Looking for an unusual gift? Carol and Elliot Schwartz may have just the thing: a print of Erdenheim artist Nancy Beck's painting of a sandwich, not any sandwich but the cholesterol-elevating, gut-expanding Schmitter, grilled at the Linc, the ballpark, and McNally's Tavern, the lively Chestnut Hill dive.

The only problem with the print ($200 framed, $90 without) is it makes you seriously hungry. Fortunately, the Schwartzes include a coupon for the gastro-art's inspiration. Their gallery is a short walk from McNally's - longer if you've had a Schmitter and a pint.

"A steak and salami sandwich that comes with cheese, tomatoes, fried onions, a secret sauce, and a paramedic," my friend Steve Lopez once wrote. He observed that the Schmitter contains all four food groups - a good thing, since it's 800 calories.

The Schmitter is, Beck points out, "fun and gloppy." You can leave McNally's or an Eagles or Phillies game with half the sauce on your shirt.

Consequently, the Schmitter is a fragrance and an aphrodisiac, if you still have the energy. The concoction is a registered trademark. It has inspired two works of art, Beck's oil painting hanging on the bar's north wall and Becky Roller's illustration adorning McNally's T-shirts.

The Schmitter is named not for Phillies third baseman Mike Schmidt, as is frequently assumed, but after the beer and Dennis Krnich, a tavern regular in the late 1960s who imbibed only Schmidt's, hence his sudsy sobriquet.

Hugh McNally, an Iron Chef of the griddle long before there were Iron Chefs, or before cooks became chefs, invented the sandwich one night after Krnich's late shift at Chestnut Hill Hospital (fittingly, a medic helped create this sandwich). McNally burned the salami, mixed together a version of Russian dressing, and - voilà! - the culinary marvel was born.

No one involved can remember the exact year, though it's likely to have been 1968 or '69.

"I didn't write any chronicle. If it flies, it flies," says Krnich, who now lives in Pittsburgh. "I don't have an ego. Well, I have an ego, but not an inflated one."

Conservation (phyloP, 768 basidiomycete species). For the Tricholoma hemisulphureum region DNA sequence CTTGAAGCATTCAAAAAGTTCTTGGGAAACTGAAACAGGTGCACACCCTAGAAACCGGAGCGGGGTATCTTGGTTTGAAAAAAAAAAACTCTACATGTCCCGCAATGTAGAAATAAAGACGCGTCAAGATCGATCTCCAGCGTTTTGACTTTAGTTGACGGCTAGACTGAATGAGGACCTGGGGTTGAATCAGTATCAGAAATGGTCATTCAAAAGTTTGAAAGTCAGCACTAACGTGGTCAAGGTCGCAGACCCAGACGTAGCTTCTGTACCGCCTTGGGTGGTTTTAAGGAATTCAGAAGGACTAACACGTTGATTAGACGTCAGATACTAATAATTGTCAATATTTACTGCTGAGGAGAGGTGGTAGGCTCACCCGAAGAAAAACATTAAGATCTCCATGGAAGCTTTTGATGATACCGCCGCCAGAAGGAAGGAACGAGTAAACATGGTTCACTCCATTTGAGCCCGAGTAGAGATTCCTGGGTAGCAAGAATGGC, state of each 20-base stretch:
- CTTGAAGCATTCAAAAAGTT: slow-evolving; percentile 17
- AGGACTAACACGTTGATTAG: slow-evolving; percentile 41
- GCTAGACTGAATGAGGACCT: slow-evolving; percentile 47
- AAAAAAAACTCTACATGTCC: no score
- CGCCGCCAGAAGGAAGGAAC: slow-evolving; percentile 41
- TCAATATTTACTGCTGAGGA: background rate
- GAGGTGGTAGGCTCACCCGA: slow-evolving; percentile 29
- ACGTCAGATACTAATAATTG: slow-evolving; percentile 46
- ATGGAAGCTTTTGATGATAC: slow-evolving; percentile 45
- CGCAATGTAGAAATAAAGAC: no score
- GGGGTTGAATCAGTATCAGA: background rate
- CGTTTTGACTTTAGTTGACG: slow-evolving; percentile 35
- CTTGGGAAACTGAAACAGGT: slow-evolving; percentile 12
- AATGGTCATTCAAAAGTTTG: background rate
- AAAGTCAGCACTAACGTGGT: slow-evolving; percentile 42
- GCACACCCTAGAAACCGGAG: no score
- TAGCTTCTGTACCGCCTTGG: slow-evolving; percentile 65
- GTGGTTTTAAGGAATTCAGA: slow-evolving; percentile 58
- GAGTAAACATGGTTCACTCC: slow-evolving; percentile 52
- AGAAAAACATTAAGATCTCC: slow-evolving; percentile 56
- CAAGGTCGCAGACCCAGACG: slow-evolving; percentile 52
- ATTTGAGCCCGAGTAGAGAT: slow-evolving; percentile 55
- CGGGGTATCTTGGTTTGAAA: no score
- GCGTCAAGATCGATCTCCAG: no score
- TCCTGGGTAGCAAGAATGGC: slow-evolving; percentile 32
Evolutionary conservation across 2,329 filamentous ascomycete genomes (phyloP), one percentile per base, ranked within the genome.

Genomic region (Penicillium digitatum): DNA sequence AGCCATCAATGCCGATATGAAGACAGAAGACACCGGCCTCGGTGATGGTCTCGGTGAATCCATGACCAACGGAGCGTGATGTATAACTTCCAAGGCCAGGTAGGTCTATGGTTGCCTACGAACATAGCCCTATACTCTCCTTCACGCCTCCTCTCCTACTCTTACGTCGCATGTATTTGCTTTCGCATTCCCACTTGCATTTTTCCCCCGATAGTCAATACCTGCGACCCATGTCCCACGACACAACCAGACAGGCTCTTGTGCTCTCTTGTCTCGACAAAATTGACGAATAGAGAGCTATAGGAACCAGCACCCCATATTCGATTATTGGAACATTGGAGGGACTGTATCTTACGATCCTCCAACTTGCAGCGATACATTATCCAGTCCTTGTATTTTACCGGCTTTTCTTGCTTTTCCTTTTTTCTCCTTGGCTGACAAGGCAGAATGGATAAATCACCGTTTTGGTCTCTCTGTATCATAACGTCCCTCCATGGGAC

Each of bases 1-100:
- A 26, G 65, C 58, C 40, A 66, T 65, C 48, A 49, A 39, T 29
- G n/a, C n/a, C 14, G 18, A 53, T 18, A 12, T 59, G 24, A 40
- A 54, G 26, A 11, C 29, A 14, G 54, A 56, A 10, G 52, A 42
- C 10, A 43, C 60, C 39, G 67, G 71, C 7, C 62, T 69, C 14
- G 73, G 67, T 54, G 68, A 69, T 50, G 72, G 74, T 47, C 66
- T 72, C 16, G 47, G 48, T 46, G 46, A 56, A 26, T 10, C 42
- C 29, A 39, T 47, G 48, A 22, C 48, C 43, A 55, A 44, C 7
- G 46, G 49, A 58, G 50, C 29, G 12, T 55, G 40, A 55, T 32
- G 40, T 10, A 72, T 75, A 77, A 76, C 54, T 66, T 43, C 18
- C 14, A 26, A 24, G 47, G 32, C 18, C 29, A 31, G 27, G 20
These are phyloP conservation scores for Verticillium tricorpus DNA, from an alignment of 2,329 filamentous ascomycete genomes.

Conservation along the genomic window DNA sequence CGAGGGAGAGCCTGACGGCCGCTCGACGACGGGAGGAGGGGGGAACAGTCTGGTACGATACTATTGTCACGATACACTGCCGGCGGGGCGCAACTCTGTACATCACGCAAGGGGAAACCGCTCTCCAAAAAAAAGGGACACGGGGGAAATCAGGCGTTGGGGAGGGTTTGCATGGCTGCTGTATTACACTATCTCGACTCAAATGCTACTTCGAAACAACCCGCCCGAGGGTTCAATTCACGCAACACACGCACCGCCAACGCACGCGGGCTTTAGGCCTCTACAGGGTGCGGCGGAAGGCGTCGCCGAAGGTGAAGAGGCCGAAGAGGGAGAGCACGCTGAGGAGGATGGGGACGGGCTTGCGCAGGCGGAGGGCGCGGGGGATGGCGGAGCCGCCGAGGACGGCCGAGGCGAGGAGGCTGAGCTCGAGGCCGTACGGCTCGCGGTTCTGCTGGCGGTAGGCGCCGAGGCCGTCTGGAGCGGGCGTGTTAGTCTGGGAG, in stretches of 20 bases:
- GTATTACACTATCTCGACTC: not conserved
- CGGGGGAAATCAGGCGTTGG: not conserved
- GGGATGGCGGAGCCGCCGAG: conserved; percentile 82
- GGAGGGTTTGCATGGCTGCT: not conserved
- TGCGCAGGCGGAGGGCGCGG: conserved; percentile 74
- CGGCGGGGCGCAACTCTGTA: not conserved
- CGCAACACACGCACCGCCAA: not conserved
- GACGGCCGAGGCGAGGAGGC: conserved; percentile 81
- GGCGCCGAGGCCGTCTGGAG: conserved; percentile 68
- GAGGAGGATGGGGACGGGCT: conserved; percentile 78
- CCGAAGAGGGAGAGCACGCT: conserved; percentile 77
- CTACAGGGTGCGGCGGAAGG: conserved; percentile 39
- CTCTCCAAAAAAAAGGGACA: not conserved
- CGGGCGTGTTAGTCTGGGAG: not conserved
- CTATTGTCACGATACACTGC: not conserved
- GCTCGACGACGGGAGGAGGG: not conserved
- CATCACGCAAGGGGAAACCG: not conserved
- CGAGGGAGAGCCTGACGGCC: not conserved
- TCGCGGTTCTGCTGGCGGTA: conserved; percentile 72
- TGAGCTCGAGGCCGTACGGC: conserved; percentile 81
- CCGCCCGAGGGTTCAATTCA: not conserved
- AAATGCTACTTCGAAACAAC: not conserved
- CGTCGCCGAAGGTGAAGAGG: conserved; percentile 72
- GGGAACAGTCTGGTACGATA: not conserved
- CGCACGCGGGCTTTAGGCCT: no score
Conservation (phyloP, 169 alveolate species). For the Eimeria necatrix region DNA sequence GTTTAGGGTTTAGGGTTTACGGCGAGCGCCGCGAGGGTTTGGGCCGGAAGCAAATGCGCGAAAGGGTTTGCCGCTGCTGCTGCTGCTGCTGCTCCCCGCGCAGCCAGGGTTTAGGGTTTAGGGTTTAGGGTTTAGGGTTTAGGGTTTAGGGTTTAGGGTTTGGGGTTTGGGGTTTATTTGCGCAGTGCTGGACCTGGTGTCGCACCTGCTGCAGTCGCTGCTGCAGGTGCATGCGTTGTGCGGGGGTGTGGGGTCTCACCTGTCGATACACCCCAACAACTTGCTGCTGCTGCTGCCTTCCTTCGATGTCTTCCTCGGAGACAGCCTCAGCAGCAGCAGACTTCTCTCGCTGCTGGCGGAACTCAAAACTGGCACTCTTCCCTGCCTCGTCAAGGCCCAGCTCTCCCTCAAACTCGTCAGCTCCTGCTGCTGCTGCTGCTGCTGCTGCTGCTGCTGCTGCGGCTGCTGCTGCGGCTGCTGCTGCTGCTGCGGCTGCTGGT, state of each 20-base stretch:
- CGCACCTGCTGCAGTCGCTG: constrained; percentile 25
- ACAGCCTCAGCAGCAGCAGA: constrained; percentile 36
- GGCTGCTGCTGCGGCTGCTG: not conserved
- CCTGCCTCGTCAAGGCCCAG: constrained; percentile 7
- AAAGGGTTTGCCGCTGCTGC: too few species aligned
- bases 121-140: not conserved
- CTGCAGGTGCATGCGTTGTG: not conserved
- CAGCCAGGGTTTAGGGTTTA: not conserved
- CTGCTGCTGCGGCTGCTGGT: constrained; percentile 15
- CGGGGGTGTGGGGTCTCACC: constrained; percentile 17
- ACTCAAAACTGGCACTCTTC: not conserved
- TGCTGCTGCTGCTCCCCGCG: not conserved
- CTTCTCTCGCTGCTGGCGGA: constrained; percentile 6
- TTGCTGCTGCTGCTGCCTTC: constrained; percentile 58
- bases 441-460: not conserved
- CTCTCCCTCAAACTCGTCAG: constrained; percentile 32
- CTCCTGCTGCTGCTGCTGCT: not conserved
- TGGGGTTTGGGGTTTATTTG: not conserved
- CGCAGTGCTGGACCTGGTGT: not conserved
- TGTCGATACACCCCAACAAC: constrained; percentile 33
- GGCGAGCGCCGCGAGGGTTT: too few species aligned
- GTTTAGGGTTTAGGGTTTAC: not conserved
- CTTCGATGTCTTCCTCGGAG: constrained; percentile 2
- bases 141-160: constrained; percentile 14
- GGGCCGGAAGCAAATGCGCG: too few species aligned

Krnich's not particularly surprised or impressed that the sandwich named for him enjoys such a long, illustrious, and now artful history. He takes some pride that, as a construction worker, he helped build Citizens Bank Park, where 900 Schmitters are sold at every home game.

McNally's is the sort of place that's so wonderful and authentic that today people spend millions trying to create new bars to look this old. You could stage The Iceman Cometh here, except the place is too convivial. Next year, the joint turns 90.

Rose McNally, who lived in Port Richmond, started McNally's Light Lunch in 1921 because her husband, Hugh, and other Route 23 trolley drivers had no place to eat when they reached the end of the Germantown Line. Chestnut Hill was that sort of a place then. Rose had a shack with a potbellied stove and served one soup and sandwich daily.

Six years later, McNally's found its permanent home across the street at 8634 Germantown. "It was a working man's bar. Women didn't come in," says Anne, the fourth generation in charge, along with sister Meg. Rose passed the bar to her son Hugh, and then his son Hugh, Anne's father. For years, the bar had no phone or clock.

"Without either," Anne says, "men wouldn't be in a rush to get back to work."

Anne made the place family-friendly and smoke-free in 1998, almost a decade before the city caught up. Still, some old habits die hard. Up until recently, McNally's had no sign, resembling a speakeasy long after Prohibition. You had to know what you were looking for.

Gallery owner Schwartz points out that he has a McNally's sandwich named after him, the Elliot Turkey Burger, and he's right to be proud. It's a noble goal, worthy of a bucket list. Once upon a time, I had a sandwich special named for me at Bonanza on Vine (rare roast beef, tomato, mayo, horseradish on rye). "You may have a Pulitzer," I'd say to some friends, "but I have a sandwich."

Then, alas, Bonanza closed.

The Schmitter has proved to be far more durable - and a powerful narcotic. Some years ago, a family member set out for some holiday shopping, first stopping at McNally's to fortify himself with a sandwich and a Harp. The bar became his only stop, so he purchased two pint glasses and a sweatshirt for what became known as "the McNally's Christmas." The print wasn't yet available.

The Schmitter inspired Beck after her husband ordered one. She's something of a portraitist of Chestnut Hill gustatory offerings. She painted crabs from the Top of the Hill market and a cake from the Night Kitchen, both of which have sold. But perhaps her masterpiece is the Schmitter, which Beck donated last year to the bar. Since people ask all the time to buy the painting, she made high-quality prints.

To this day, Beck has never had a Schmitter.

She prefers McNally's GBS - three cheeses, mushrooms, peppers, tomatoes, and lettuce on a kaiser roll, named after vegetarian George Bernard Shaw, one of Hugh McNally's favorite authors.

To Beck, the appeal of the Schmitter is its sheer aesthetic pleasure. "I was not tempted," Beck says. "I'm not a big meat person."